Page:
While I am fully in support of having a classroom management strategy that supports a quick and effective return to learning, we must be mindful of actions, consequences, or punishments that are well intentioned but cause other potential issues. Specifically when it comes to technology, I often find that the initial reaction for educators is to remove the technology whenever student behavior somehow involves the misuse of technology.  Is that a wise response?

For the sake of illustration, let's play that idea out a little bit with other examples to see if this same thinking makes sense in all situations. Below is a fictitious monologue from one fictitious teacher whose classroom policy for student misbehavior centers on removal of the tools involved.

Today  one of my students was really acting up and causing trouble in class. Ahmon kept intentionally rolling the wheel of his wheelchair over one classmate's foot. I saw him repeatedly do this, and even after asking him to stop, he did it on purpose again. Obviously there was only one thing I could do. I took away his wheelchair, called his parents, and told him that he could earn it back in one week with good behavior. That solved the issue in my classroom! 
Another one of my students was also off task today. During our class work time I heard the muffled sound of music coming from one group of desks. I found that Nel was the culprit. She had found a way to pair her permanent hearing aides with a music app so she could listen to her favorite music in class. I had her remove her hearing aides and I placed them in my desk. She will be without them for two weeks. She cannot afford to be continually distracted by her music.
Finally, I gave students the task of reading an authentic text on their iPads that I thought would really intrigue them.  Guess what! I found Leonard off task again watching a YouTube video on his iPad. I know that Leonard likes to use the tools on his iPad to have articles read to him, but he cannot stay focused when he is on that device. I will be taking away his iPad for the next two weeks and I will provide him a paper copy so he can stay focused when reading. 

Let me be clear. The solutions posed in paragraphs one and two, with Ahmon and Nel, are crude, irresponsible, insulting, and unethical. Taking away a student's primary means of mobility, or removing the student's only method for hearing are not suitable consequences in any situation that I can imagine. Those options are recognizably off the table, out of bounds, and moronic.

Yet, that third paragraph in the example may really trip some readers up. At first glance it stands to reason that Leonard is off task on the iPad, and by removing the iPad we can remove the key to his distraction. By removing the distraction we can help Leonard be more focused so he can succeed academically.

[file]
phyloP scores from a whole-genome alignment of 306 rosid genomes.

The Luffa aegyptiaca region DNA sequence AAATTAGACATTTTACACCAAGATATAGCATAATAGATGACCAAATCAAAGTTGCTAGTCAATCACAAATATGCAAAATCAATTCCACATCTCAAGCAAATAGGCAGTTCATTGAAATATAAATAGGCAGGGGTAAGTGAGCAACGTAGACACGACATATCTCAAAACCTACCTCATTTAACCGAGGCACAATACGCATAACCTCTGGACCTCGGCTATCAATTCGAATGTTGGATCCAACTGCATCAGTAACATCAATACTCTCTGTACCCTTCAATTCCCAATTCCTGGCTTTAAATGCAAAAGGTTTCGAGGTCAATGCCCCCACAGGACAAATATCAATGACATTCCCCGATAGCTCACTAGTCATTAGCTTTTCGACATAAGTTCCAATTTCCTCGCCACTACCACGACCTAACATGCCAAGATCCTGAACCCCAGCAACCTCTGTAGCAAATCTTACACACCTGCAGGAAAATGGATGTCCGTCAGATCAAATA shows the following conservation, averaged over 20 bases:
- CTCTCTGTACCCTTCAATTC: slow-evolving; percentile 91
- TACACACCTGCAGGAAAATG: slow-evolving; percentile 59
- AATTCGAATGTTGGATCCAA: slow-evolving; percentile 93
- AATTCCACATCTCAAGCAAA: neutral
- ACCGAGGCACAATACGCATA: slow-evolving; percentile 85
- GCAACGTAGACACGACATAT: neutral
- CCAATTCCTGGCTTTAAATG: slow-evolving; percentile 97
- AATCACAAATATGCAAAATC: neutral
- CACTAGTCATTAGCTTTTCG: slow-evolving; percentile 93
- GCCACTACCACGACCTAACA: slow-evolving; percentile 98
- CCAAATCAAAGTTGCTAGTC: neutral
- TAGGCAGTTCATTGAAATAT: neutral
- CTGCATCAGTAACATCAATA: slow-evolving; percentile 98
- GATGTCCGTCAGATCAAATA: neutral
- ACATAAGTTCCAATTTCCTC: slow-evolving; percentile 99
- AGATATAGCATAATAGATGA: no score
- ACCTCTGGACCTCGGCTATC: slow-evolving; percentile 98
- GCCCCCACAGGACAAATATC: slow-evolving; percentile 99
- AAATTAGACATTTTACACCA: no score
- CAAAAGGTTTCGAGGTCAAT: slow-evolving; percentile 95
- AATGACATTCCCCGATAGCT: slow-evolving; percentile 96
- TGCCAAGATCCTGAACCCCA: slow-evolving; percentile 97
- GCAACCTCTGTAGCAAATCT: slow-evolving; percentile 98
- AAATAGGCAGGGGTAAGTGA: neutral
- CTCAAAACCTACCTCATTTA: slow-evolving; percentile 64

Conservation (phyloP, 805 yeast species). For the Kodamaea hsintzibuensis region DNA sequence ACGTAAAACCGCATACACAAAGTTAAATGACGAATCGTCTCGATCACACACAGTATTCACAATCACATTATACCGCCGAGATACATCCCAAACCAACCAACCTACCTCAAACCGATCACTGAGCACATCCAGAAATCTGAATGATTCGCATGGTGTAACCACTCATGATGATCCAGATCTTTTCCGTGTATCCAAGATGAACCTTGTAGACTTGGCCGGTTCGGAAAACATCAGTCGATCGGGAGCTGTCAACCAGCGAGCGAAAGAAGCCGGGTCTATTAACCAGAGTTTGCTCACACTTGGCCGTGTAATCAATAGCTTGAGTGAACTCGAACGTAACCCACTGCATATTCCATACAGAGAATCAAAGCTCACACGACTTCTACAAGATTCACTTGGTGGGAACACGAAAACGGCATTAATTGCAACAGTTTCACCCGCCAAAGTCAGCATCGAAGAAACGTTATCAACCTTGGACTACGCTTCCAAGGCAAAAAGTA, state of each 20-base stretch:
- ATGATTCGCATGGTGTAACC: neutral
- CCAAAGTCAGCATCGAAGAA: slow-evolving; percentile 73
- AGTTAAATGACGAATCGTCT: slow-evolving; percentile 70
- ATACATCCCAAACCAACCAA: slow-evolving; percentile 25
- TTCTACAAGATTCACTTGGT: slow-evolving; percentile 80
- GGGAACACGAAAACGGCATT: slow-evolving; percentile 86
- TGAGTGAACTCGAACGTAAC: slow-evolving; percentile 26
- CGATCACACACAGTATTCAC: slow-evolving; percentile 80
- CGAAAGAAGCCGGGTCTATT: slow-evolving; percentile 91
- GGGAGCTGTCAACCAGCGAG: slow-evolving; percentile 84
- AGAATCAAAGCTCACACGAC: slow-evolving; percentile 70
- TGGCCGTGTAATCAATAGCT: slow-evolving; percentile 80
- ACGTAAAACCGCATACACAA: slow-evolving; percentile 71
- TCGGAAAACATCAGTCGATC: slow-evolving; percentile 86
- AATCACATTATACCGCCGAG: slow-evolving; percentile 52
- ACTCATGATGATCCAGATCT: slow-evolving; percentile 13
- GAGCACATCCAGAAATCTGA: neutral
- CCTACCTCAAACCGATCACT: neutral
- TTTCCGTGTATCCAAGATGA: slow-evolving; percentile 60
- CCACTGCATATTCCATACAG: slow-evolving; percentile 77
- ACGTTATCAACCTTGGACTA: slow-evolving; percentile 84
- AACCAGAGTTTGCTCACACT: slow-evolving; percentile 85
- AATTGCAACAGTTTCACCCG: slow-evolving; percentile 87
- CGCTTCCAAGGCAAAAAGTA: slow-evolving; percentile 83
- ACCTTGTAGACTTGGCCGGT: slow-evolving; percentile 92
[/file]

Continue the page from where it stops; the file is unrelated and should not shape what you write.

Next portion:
What we fail to recognize about Leonard, though, is that he is a student who struggles with reading. He is several grade levels behind in reading and his comprehension is almost non-existent with text containing academic vocabulary. Leonard uses his iPad as an academic support.  He utilizes the "Speak Screen" function on his iPad to open up the world of text to him. The iPad highlights words/sentences as he reads so he can follow along with his eyes while building upon his comprehension. He can click on a word he doesn't recognize and have it defined for him without raising a hand to admit that he does not understand a word his peers seem to know.

Just as we find it socially unacceptable to remove tools from Ahmon or Nel that open the world up to them in ways that were once impossible, we also need to wrestle with the reality that students like Leonard are using tools like the iPad to open up the world to them in equally important ways.

And no, this is not an entirely fictitious example. While I've changed the name, I met Leonard today. His teacher did not even know that he knew how to use the speak selection tool on his iPad to support his reading. He did and he was showing it to me. He stated that he did use it to help him read. I met him today because he was earning back his iPad for the start of this school year. He lost access to the iPad last year after making a series of inappropriate choices that involved the use of the iPad.

There is not an easy solution to this fundamental question: What are we to do when the tools students use to engage with and support their learning are also tied into student misbehavior or misconduct?

This will be a fundamental question we need to continually ask and turn over with our teams as we consider how we maintain a focused, safe, productive learning environment that is responsive to the needs of all learners. However, defaulting to simply "taking it away" is no longer an acceptable response in all situations.

Friday, August 3, 2018

Students still care deeply; find ways to capture their attention

Not long ago an executive at a large local company said to me, "Kids are truly just different these days. I see it in the young employees that I hire. You must see that all of the time, right?"

I paused. It's something I tend to hear a lot, but not just from people outside of education. Those words have been spoken to me by numerous teachers over the years. These words tend to reflect a genuine belief and they are validated by some of the ways we view young people today.

Then I responded as I always do.  "No, I don't believe kids are different today than they ever were. Society has shifted. Parenting has shifted. Adult expectations of kids and our focus on nurturing young people's growth and potential has largely shifted. But kids have not fundamentally changed. And I know this because I have seen young people who light up, get motivated, and go all in on those things they truly get excited about, even with topics that wouldn't excite most adults at times. I witness it over and over in my work with teachers and students, and that proves to me that kids haven't fundamentally changed."